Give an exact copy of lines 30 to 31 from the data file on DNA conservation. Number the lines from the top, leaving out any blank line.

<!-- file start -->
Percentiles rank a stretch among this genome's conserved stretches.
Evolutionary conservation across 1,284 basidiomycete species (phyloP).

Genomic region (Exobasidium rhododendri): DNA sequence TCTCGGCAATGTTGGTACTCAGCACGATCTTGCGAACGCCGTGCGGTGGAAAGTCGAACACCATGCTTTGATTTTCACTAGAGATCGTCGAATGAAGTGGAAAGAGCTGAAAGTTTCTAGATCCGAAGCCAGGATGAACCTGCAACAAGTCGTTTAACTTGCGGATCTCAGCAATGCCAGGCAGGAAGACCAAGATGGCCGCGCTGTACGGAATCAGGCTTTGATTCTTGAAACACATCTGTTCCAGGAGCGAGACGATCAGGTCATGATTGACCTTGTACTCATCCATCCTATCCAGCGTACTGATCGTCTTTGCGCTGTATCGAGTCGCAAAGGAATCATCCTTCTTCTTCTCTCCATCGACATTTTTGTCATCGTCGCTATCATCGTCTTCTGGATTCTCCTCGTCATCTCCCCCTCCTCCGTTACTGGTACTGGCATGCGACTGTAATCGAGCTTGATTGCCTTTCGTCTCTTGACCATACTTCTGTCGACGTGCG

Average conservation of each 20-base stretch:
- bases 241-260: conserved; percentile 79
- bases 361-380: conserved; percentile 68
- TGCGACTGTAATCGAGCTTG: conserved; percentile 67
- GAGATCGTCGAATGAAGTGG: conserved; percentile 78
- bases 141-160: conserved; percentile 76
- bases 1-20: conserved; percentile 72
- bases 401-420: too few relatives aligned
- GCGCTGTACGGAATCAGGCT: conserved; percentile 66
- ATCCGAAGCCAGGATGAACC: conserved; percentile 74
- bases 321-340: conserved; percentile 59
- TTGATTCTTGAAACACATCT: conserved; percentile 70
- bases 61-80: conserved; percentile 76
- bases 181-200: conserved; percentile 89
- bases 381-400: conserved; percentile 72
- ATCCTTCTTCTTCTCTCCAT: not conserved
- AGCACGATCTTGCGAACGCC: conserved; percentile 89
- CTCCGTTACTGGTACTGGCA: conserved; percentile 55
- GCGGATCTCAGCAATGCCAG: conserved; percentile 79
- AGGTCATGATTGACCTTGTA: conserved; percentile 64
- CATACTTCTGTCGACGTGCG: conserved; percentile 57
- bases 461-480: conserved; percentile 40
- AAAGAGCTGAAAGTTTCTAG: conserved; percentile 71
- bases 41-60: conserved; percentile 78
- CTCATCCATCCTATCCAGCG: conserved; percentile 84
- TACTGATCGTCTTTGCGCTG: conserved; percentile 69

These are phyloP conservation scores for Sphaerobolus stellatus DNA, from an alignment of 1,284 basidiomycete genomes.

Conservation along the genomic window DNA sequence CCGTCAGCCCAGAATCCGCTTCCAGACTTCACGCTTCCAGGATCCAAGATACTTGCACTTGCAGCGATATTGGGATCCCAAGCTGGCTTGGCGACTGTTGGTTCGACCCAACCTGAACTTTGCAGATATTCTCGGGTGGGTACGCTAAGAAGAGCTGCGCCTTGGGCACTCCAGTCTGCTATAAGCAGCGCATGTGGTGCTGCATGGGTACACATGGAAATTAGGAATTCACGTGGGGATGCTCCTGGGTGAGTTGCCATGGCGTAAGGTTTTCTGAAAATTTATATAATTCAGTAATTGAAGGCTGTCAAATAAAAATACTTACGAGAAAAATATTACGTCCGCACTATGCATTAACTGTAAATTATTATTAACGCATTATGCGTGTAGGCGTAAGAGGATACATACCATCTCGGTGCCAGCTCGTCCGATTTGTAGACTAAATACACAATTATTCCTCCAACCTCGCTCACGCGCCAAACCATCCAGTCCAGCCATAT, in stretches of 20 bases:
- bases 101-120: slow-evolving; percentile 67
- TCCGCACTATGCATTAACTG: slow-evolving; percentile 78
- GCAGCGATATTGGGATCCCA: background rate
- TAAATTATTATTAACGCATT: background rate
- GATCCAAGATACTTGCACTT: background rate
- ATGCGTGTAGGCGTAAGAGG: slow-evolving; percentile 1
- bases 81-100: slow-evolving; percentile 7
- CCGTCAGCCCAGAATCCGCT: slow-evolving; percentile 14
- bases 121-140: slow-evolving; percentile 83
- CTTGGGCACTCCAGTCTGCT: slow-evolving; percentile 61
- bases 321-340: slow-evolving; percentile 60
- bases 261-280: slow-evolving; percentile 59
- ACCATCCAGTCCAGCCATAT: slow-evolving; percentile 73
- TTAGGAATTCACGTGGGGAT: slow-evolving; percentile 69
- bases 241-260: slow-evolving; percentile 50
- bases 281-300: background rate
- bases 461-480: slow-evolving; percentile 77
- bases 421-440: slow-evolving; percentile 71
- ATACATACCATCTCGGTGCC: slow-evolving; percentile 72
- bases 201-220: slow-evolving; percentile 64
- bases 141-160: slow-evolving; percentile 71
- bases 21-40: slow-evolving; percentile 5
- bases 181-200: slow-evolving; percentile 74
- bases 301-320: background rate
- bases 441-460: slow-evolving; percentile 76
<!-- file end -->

These are phyloP conservation scores for Sphaerobolus stellatus DNA, from an alignment of 1,284 basidiomycete genomes.

Conservation along the genomic window DNA sequence CCGTCAGCCCAGAATCCGCTTCCAGACTTCACGCTTCCAGGATCCAAGATACTTGCACTTGCAGCGATATTGGGATCCCAAGCTGGCTTGGCGACTGTTGGTTCGACCCAACCTGAACTTTGCAGATATTCTCGGGTGGGTACGCTAAGAAGAGCTGCGCCTTGGGCACTCCAGTCTGCTATAAGCAGCGCATGTGGTGCTGCATGGGTACACATGGAAATTAGGAATTCACGTGGGGATGCTCCTGGGTGAGTTGCCATGGCGTAAGGTTTTCTGAAAATTTATATAATTCAGTAATTGAAGGCTGTCAAATAAAAATACTTACGAGAAAAATATTACGTCCGCACTATGCATTAACTGTAAATTATTATTAACGCATTATGCGTGTAGGCGTAAGAGGATACATACCATCTCGGTGCCAGCTCGTCCGATTTGTAGACTAAATACACAATTATTCCTCCAACCTCGCTCACGCGCCAAACCATCCAGTCCAGCCATAT, in stretches of 20 bases: